Theoretically, there are four possible pronunciations of 'vegan' due to two syllables constituting this word, namely, 've'('vee' or 'vay'?) and 'gan'('gun' or 'gen' as in 'generate'?).

The online dictionary merriam-webster.com provides several pronunciations of 'vegan' but as you can see that there are several comments about it at the bottom.

Do you have any idea about this problem ?

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    Our son is a vegan and he pronounces it vee-gn. – WS2 Aug 30 '14 at 18:32
  • forvo.com/word/vegan/#en – ermanen Aug 30 '14 at 19:00
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    Vegan rhymes with Megan, a girl's name. – Mari-Lou A Aug 30 '14 at 22:00
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    @Mari-LouA I pronounce Megan like mehgan. I've never (rarely) heard Meegan, and certainly not vehgan. But I'm sure someone does :). – SrJoven Aug 30 '14 at 22:25
  • @SrJoven we...ll, I thought it was the "ghen" or /ɡən/ sound which our friend was most confused with (shrugs shoulders). – Mari-Lou A Aug 30 '14 at 22:42

It's pronounced [ˈviːɡən], see and listen here. The Longman Pronunciation Dictionary lists no other, alternative pronunciations for vegan.

  • Well, it's strange for me why it's pronounced totally differently from its nearest neighbor-'vegetarian'. – booksee Aug 30 '14 at 19:16
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    @booksee The g in vegan is not followed by an e as it is in vegetarian. That's one reason. – Daniel Aug 30 '14 at 19:18
  • @booksee Some words even have alternative pronunciations. – Edwin Ashworth Aug 30 '14 at 19:50
  • @Daniel Yes, this is what I can think of to try to persuade myself, but in view of their meanings, I'm still reluctant to accept the difference in pronunciation. – booksee Aug 30 '14 at 19:52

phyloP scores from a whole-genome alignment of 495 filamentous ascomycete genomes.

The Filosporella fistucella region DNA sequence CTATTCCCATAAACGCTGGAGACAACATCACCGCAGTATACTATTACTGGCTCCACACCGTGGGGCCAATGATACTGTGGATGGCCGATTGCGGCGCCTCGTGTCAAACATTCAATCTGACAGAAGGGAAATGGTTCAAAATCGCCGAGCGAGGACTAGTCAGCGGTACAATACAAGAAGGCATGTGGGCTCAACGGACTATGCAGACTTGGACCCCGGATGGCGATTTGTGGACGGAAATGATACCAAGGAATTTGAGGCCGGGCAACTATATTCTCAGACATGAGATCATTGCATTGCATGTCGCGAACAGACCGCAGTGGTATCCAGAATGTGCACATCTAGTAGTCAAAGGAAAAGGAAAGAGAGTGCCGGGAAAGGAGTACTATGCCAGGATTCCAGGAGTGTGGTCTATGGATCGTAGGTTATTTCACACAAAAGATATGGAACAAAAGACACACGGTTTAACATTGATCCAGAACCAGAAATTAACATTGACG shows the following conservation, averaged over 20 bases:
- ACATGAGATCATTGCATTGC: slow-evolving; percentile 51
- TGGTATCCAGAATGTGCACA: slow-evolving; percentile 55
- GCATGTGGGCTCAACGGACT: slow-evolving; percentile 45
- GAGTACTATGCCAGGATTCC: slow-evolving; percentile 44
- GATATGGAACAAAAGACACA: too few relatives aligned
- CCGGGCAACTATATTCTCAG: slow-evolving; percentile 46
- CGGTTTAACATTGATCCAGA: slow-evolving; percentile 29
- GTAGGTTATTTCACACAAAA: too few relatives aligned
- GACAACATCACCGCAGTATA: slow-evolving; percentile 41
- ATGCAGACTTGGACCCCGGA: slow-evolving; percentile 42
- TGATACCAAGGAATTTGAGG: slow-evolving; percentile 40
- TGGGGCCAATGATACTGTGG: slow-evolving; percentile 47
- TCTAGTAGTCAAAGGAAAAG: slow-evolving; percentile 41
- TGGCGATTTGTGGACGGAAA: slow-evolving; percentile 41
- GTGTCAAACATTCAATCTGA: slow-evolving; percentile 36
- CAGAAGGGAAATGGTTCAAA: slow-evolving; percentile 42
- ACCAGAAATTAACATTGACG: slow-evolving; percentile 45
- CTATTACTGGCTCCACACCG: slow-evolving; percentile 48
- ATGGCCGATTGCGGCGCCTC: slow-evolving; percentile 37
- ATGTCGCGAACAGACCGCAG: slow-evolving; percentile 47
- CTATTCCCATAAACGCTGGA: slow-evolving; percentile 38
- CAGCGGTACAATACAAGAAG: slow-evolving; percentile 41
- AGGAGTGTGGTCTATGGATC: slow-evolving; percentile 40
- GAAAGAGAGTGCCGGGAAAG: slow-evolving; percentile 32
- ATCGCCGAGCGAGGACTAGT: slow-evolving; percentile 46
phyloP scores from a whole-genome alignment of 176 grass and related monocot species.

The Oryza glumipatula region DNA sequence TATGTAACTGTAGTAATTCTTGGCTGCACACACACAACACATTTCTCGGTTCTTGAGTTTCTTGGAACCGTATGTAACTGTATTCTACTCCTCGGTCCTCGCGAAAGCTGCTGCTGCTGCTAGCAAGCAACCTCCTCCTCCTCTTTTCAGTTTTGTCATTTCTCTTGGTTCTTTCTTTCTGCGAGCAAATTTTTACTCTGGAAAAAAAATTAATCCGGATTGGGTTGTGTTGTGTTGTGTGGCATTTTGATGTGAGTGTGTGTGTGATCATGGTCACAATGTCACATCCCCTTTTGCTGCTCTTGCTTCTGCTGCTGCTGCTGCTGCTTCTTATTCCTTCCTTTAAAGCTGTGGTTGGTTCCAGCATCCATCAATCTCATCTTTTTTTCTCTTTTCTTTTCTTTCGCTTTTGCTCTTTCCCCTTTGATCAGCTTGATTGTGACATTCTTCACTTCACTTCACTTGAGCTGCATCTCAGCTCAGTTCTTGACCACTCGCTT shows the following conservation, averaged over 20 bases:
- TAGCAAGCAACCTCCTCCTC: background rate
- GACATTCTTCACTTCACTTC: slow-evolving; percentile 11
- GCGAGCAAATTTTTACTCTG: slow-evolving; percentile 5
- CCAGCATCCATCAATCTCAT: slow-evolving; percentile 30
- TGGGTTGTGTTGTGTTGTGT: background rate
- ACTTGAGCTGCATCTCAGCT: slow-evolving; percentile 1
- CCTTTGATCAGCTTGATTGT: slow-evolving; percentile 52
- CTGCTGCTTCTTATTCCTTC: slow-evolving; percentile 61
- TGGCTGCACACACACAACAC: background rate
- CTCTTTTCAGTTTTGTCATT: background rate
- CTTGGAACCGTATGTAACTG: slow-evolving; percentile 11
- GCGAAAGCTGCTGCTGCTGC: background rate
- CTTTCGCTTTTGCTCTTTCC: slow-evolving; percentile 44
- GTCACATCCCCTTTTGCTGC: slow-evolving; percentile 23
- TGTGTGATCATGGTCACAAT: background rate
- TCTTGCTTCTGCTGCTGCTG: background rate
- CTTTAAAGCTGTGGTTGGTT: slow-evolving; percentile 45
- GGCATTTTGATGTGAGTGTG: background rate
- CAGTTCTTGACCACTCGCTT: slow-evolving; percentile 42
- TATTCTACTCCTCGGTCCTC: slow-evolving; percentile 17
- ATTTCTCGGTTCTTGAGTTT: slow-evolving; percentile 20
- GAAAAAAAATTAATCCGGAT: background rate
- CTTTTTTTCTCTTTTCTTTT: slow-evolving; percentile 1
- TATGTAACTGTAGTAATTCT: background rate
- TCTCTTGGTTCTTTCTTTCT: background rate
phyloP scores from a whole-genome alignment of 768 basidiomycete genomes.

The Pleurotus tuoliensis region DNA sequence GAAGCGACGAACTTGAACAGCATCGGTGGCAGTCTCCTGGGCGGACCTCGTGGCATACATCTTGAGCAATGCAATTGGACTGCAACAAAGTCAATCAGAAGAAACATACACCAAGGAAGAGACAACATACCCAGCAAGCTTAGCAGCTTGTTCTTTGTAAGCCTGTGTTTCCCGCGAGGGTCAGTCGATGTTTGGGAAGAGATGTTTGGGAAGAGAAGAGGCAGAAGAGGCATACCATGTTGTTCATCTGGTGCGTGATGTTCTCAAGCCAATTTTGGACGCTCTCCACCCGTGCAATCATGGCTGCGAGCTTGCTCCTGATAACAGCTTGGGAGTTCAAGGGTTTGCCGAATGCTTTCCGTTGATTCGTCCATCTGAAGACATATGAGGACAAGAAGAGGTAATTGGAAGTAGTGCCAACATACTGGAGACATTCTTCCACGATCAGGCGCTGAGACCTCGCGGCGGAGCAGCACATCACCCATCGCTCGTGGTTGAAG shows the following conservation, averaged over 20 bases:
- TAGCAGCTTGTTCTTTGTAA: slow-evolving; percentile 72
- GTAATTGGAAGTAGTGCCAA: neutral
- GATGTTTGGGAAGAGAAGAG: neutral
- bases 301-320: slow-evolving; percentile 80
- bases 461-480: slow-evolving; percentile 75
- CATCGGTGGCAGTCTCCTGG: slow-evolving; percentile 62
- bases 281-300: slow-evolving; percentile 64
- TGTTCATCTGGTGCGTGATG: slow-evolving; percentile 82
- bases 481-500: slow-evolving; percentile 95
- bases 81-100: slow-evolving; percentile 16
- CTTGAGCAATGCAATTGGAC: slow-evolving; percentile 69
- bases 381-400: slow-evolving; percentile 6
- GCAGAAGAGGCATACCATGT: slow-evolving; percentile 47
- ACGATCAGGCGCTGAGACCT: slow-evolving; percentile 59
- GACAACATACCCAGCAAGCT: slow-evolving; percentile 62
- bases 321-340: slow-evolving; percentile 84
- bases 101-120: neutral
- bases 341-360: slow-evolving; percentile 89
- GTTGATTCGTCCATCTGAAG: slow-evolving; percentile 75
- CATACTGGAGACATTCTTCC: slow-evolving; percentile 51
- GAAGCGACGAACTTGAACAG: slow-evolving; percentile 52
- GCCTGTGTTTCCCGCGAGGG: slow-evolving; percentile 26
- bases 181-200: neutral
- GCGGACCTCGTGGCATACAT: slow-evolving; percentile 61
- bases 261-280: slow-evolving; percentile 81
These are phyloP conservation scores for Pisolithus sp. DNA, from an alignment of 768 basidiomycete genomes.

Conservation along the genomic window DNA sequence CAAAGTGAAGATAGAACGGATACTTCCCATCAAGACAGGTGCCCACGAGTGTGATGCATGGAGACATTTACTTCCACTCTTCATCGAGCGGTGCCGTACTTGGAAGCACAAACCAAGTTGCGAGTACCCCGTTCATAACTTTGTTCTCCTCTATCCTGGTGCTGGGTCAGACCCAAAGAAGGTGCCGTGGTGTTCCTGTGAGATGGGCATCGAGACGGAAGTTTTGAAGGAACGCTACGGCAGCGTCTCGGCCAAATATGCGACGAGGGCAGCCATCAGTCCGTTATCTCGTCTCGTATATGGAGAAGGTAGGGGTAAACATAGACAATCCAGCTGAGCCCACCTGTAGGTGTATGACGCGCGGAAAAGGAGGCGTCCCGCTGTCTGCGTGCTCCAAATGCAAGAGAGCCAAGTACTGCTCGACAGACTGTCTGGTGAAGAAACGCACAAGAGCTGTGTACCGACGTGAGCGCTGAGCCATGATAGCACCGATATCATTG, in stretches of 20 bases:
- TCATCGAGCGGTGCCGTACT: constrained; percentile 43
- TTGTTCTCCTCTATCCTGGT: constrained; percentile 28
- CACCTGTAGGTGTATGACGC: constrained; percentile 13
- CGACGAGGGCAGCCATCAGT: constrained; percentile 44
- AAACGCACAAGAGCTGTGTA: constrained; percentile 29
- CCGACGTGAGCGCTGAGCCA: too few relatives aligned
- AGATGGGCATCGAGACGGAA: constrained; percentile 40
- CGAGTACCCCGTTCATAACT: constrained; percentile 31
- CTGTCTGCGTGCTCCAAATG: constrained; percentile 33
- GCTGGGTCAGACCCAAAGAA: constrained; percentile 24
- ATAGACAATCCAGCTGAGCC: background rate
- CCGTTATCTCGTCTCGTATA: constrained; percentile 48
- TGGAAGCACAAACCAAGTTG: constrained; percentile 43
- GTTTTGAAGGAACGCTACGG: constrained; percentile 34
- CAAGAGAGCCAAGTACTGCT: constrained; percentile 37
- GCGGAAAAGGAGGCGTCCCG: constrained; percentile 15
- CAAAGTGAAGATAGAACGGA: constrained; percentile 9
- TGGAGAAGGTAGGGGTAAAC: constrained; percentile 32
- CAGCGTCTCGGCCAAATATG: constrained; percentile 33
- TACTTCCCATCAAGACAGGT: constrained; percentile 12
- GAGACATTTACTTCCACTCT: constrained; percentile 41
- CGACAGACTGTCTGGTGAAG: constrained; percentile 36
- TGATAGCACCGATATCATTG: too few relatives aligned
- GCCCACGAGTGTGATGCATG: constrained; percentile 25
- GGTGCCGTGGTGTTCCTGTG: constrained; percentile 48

• @booksee - There are four exceptions to the rule than a "g" should be hard when followed by a vowel other than "i" or "e": gaol, margarine, mortgagor and algae. Of those, one is an archaic spelling that has mostly been replaced by jail (and which has changed pronunciation over the years), one is a derivative of Law French (where the or has replaced eur in English), and the other two are just plain weird pronunciations of borrowed foreign words. – bye Aug 30 '14 at 23:20

As a carnivore (93, healthy, and fully expecting to reach 100) I find the pronunciation veegan to be as odd as the practice. It conforms to no rules of English or common sense and doesn't make a newcomer to the word think of vegetarianism, which is presumably the intent. The founder's pronunciation doesn't follow the rules well either, but at least it makes a sort of sense. I recommend it.

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    Wow! Thanks for your answer! 20 years are still ahead of me from half of your age...Glad you are healthy~ – booksee Nov 3 '16 at 22:03
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    The pronunciation /viːgən/ conforms as exactly as is possible to the ‘rules’ (or better: hints) to inferring pronunciation from orthography in English. – Janus Bahs Jacquet Nov 3 '16 at 23:42